Today the Banjara are scattered across India under a plethora of religions, names and occupations. Modern myths link them to European Roma, who have the same gift for adaptability and maintained separateness. Nor are they entirely unknown to fashionistas, for their beautiful textiles and jewellery are the source of those elaborate appliques, incorporating mirror fragments, that haunt Indian restaurants.and the 'gypsy chic' embroidered skirts favoured by hippies in the 1960s and 70s. These are the matter of the main part of the book.

Not surprisingly, Banjara textiles are all about the signalling and maintenance of identity. Women still wear largely traditional dress of rich, vibrant embroidery and jewellery, each element correlated to regional origin and marital status; male attire is blandly non-distinctive by comparison. The authors show how Banjara female dress has become politicized and controversial in much the same way as Muslim women's dress.being seen as a mark of both cultural strength and oppression.

What follows is pretty much a classic, material culture catalogue with analyses of style,, technique and classifications of product - everything from bullock-horn decorations to fancy bags - and all given a human face by biographies of individual artists. 'textiles are depicted in various stages of completion to demonstrate process, and canonical works are drawn from a mixture of old and contemporary collections to show a Iiv­ing tradition undergoing change and adaptation. incorporating new techniques and addressing new markets. The book is generously illustrated with gorgeous photographs that show objects both in isolation and as worn. The strength of The Textiles of the Banjara lies ovenwhelmingly in the way it has brought together the insights of personal fieldwork experience and private collections in a book that goes beyond the academic to tell a tale both accessible and moving •  NIGEL BARLEY is an anthropologist [>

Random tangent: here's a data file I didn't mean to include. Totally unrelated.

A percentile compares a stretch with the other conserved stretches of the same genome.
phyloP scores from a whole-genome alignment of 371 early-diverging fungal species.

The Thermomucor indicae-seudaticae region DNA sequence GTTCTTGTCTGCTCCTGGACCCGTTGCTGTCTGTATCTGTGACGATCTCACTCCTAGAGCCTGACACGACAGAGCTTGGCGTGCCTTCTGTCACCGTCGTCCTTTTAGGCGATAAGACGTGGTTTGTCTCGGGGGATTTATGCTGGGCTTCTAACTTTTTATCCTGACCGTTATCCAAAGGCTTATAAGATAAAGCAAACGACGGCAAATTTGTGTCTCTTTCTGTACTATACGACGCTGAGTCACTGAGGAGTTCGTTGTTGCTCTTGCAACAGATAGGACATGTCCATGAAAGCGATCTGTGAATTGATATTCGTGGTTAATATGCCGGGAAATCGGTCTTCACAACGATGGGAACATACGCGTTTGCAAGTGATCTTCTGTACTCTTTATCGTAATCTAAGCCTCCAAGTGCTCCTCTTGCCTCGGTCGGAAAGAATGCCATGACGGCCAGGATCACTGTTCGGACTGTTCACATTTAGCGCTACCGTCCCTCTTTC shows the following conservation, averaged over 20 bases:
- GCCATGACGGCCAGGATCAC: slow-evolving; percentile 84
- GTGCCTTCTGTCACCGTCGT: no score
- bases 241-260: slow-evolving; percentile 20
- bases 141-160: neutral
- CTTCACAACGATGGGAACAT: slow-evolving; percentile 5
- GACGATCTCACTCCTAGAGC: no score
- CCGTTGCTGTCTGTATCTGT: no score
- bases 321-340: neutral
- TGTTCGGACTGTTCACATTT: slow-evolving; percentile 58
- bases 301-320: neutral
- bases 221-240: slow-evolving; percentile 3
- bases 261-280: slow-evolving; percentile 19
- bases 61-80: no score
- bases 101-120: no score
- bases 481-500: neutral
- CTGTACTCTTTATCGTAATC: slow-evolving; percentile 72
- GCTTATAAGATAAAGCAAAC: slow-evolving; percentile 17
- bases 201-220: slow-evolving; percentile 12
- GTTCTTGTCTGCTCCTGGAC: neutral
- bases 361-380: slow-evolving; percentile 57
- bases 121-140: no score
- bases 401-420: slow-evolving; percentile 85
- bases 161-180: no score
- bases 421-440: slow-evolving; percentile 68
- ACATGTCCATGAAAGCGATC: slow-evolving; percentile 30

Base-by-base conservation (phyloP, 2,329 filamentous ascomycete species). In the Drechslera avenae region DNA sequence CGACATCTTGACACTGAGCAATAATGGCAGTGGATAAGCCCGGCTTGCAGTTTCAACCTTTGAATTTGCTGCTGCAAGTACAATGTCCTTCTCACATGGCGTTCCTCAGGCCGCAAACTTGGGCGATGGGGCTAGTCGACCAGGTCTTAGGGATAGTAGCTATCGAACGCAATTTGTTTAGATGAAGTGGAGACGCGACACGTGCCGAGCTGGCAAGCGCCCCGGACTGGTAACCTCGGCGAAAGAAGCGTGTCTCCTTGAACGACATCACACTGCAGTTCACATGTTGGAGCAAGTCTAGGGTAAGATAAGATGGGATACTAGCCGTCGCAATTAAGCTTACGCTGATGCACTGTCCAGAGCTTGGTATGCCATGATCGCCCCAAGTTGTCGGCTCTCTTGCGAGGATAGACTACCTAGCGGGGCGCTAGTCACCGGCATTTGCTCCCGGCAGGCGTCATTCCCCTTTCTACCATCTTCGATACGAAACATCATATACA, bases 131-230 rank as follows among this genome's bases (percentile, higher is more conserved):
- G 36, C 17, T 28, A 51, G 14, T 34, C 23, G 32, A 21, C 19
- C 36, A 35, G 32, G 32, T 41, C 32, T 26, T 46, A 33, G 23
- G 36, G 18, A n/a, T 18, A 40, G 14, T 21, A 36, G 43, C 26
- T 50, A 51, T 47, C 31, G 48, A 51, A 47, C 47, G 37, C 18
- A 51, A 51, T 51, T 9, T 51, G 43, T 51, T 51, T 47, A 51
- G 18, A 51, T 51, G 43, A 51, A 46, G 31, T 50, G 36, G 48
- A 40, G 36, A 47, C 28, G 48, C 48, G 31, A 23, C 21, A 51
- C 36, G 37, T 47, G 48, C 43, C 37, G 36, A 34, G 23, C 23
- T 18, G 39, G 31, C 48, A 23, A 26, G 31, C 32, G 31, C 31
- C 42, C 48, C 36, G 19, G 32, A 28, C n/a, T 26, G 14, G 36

Here is a link to a PDF of the page.

Monday, October 17, 2016

Maiwa 2017 Spring Workhops — The List is Out!

Next week these will be mailed out to everyone. It's the course catalogue for our 2017 Spring Workshops, and it contains a formidable roster of great courses — with one or two surprises.

Can't wait for the mail? Not to worry, we've put everything online at

Registration opens on Monday December 12th at 10am.
See you in class!

Friday, October 14, 2016

Granville Island - Help plan for 2040 on October 15th.

Maiwa has two stores on Granville Island. We are proud to call Granville Island the "artisan heart of Vancouver'. There are big changes on the horizon and Granville Island is asking for public input. The Maiwa community has been active on Granville Island for over thirty years. This is the time to add your voice to the future of the Island.

On Saturday October 15, The Future for Granville Island in 2040 will take place. It is a free event with registration through an Eventbrite page. Follow the link below for full details.